David Starrett wrote:
<snip description of lots of good exercises that would work for small
classes in a general botany course.>
I wish the Intro Bio folks here could do something like this, but
they're dealing with hundreds and hundreds of students. In Intro Bio,
plants get about 2 weeks of the semester and the rest goes for cells,
ecology, survey of animals, etc. Botany 101 is the survey
class--algae, moss, ferns, gymnos, etc. Lots of life-cycle stuff and
By the time they get to us, they have been bored by the little plant
info they have been exposed to.
The course that I do the most work for is Taxonomy of Flowering
Plants. Five sections of up to 20 students each. We do our best to
get them into the field (at least twice), we bring in fresh material,
we help them with plant collections. The time we have is barely
enough to cover structure, nomenclature, major families, the local
vegetation regimes, and a bit of taxonomic theory. I would *love* to
do more of the Plants and People type things, but that is another
course in its own right and we are critically short of lab periods as
it is (what with Easter, Spring Break, MLK day, and Dead Week, we have
lost about 3 weeks of available lab time).
What we have tried: Blatantly asking for feedback. Pop quizes over
previous week's material and the material to be covered for the day.
Extra for Experts exercises they can try. Lots of horticultural
examples for the gardening-minded. Demo materials such as carnivorous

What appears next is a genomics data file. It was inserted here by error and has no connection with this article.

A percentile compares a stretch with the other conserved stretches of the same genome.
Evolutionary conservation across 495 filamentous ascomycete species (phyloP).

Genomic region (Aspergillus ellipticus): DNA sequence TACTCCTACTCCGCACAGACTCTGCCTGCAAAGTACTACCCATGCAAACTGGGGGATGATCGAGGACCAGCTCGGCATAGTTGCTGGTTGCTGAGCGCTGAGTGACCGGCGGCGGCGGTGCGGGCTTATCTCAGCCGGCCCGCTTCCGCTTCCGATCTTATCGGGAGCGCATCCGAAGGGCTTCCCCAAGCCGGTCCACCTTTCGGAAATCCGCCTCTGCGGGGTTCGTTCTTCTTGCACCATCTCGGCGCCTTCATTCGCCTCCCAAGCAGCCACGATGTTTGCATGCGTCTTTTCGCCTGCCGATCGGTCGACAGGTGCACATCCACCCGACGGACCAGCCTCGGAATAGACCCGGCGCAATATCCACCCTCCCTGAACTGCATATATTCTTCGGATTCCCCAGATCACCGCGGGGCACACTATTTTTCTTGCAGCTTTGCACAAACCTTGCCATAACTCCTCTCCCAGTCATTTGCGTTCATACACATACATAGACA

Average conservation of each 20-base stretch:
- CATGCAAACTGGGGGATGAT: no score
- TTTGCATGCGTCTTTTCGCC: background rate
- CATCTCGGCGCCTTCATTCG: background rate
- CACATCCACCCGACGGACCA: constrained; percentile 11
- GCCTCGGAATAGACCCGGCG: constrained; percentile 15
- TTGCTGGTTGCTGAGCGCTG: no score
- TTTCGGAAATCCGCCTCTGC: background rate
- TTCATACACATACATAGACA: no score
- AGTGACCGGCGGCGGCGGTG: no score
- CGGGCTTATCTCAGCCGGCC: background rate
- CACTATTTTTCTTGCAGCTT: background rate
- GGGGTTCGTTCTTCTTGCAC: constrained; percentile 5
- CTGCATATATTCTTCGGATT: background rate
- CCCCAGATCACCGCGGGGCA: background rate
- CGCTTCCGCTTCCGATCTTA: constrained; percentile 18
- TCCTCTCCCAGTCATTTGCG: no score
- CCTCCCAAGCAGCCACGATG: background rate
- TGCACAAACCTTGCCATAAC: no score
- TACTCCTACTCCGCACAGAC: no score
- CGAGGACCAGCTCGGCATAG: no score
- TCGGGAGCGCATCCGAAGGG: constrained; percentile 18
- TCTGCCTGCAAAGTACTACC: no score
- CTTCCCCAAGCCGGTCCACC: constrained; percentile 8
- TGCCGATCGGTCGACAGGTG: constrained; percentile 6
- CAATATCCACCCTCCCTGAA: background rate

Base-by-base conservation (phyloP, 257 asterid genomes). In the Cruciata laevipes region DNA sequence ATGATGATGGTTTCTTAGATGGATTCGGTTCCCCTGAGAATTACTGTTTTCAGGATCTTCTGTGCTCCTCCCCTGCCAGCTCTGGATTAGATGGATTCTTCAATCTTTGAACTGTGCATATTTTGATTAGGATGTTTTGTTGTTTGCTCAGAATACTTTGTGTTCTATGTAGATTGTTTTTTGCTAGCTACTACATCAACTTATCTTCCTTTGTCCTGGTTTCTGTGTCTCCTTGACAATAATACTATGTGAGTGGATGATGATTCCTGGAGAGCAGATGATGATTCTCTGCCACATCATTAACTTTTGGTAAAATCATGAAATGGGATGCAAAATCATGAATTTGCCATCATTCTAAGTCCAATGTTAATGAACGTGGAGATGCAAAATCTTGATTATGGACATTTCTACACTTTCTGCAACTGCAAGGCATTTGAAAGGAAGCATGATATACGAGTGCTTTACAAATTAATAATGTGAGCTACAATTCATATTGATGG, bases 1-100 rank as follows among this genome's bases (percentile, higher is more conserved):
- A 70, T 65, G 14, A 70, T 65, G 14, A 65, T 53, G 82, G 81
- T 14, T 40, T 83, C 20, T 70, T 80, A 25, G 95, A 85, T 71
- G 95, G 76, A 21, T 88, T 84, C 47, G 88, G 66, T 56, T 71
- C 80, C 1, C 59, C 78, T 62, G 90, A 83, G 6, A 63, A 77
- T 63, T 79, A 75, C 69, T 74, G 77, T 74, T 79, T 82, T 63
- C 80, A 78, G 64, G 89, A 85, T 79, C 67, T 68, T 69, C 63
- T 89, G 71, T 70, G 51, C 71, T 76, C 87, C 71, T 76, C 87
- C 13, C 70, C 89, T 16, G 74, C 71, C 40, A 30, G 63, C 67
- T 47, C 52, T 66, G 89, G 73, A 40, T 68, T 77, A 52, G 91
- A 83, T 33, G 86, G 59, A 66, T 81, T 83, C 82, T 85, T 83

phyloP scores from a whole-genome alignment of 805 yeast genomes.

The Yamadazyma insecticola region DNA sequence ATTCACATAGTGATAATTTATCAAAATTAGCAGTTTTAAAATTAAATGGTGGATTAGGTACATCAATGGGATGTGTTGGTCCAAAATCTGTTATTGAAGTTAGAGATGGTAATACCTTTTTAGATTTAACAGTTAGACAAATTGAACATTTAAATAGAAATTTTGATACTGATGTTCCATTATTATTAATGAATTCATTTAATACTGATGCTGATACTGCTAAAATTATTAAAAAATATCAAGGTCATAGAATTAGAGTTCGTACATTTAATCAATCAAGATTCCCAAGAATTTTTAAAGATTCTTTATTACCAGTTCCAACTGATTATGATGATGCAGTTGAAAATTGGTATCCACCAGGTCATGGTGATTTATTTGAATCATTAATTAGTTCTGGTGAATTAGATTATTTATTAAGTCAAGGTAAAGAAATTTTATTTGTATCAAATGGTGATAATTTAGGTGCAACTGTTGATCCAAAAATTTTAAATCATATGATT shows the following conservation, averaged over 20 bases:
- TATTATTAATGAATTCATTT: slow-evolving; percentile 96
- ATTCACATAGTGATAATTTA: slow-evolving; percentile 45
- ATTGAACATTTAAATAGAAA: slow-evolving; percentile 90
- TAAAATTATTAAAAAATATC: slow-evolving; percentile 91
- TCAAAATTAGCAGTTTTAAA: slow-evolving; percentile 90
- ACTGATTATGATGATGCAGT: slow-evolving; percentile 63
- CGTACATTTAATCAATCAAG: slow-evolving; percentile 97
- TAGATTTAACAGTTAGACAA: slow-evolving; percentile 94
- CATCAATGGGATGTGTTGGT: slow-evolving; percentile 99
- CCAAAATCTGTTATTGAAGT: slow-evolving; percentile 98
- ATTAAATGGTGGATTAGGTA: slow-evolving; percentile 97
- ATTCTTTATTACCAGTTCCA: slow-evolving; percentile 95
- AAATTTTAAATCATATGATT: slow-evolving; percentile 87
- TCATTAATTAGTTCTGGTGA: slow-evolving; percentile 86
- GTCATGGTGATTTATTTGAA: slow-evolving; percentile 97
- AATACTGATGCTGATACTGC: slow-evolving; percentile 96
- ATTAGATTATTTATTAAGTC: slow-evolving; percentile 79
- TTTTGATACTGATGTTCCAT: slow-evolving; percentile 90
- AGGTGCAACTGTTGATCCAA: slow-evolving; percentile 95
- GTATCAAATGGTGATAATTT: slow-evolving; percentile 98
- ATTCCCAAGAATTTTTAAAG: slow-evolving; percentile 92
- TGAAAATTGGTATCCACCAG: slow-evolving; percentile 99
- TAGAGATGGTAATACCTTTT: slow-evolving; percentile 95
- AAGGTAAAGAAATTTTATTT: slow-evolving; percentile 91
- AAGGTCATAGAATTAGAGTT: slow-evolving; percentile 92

plants, flowering orchids, bizarre fruits and seeds. On-line review
questions, lecture notes, lab exercises, virtual field trips, and an
image gallery of over 7,000 images. Open-lab nights. A list of
references we have for interests in plant medicine, economic botany,
gardening, wildlife foods, natural dyes, etc.
They don't offer feedback. They don't come to open lab. They don't
come early or stay late to ask questions or study. They don't read the
assignments. They never look at the suggested sources. They don't
study for pop quizes. They don't come in to ask for help. They don't
do the reviews unless we grade them (and last time we did that, open
book, most of them got less than 70%). They don't try to tailor the
plant collection to suit their interests.
I know we are teaching, and our instructor is good. He's easy to talk
to and likes to draw his examples from current events. We have good
labs and good equipment. We are available for the students. We try
to challenge them to apply what they're learning to their own
interests. Something is still not working.
Anyone got any other ideas for a taxonomy class of 94 students, at a
university where it is possible to major in Biology and never take a
Botany course? Is it possible that at some point you just have to
say, "Hey, some of the burden of acquiring knowledge has to fall on
who would do more than whine if she knew what else to try.